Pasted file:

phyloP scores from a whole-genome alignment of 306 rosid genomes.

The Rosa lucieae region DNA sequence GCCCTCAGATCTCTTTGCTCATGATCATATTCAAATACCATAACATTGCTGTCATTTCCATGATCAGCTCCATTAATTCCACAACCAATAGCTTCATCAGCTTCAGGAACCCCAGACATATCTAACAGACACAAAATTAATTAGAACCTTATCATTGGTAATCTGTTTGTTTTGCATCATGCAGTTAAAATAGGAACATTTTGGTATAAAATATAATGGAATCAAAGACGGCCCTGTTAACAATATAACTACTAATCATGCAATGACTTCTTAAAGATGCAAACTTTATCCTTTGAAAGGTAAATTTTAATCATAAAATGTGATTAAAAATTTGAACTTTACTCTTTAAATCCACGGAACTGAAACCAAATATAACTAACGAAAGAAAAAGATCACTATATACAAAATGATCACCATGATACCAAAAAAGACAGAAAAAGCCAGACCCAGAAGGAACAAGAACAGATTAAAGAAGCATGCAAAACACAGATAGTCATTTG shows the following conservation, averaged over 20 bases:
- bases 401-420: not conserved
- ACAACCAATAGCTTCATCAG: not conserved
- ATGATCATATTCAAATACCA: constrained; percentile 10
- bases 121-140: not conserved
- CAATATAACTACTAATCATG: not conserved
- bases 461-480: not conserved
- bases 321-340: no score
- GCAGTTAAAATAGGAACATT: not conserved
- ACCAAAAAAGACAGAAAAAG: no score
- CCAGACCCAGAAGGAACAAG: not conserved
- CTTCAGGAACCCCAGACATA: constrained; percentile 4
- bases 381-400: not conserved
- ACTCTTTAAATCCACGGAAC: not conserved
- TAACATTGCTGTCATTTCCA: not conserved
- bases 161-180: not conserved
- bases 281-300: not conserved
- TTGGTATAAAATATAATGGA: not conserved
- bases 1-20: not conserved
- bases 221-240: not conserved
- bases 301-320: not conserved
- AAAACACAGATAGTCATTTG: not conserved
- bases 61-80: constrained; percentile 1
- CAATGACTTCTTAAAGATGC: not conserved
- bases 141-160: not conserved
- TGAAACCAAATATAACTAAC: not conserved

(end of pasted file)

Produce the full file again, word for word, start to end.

phyloP scores from a whole-genome alignment of 306 rosid genomes.

The Rosa lucieae region DNA sequence GCCCTCAGATCTCTTTGCTCATGATCATATTCAAATACCATAACATTGCTGTCATTTCCATGATCAGCTCCATTAATTCCACAACCAATAGCTTCATCAGCTTCAGGAACCCCAGACATATCTAACAGACACAAAATTAATTAGAACCTTATCATTGGTAATCTGTTTGTTTTGCATCATGCAGTTAAAATAGGAACATTTTGGTATAAAATATAATGGAATCAAAGACGGCCCTGTTAACAATATAACTACTAATCATGCAATGACTTCTTAAAGATGCAAACTTTATCCTTTGAAAGGTAAATTTTAATCATAAAATGTGATTAAAAATTTGAACTTTACTCTTTAAATCCACGGAACTGAAACCAAATATAACTAACGAAAGAAAAAGATCACTATATACAAAATGATCACCATGATACCAAAAAAGACAGAAAAAGCCAGACCCAGAAGGAACAAGAACAGATTAAAGAAGCATGCAAAACACAGATAGTCATTTG shows the following conservation, averaged over 20 bases:
- bases 401-420: not conserved
- ACAACCAATAGCTTCATCAG: not conserved
- ATGATCATATTCAAATACCA: constrained; percentile 10
- bases 121-140: not conserved
- CAATATAACTACTAATCATG: not conserved
- bases 461-480: not conserved
- bases 321-340: no score
- GCAGTTAAAATAGGAACATT: not conserved
- ACCAAAAAAGACAGAAAAAG: no score
- CCAGACCCAGAAGGAACAAG: not conserved
- CTTCAGGAACCCCAGACATA: constrained; percentile 4
- bases 381-400: not conserved
- ACTCTTTAAATCCACGGAAC: not conserved
- TAACATTGCTGTCATTTCCA: not conserved
- bases 161-180: not conserved
- bases 281-300: not conserved
- TTGGTATAAAATATAATGGA: not conserved
- bases 1-20: not conserved
- bases 221-240: not conserved
- bases 301-320: not conserved
- AAAACACAGATAGTCATTTG: not conserved
- bases 61-80: constrained; percentile 1
- CAATGACTTCTTAAAGATGC: not conserved
- bases 141-160: not conserved
- TGAAACCAAATATAACTAAC: not conserved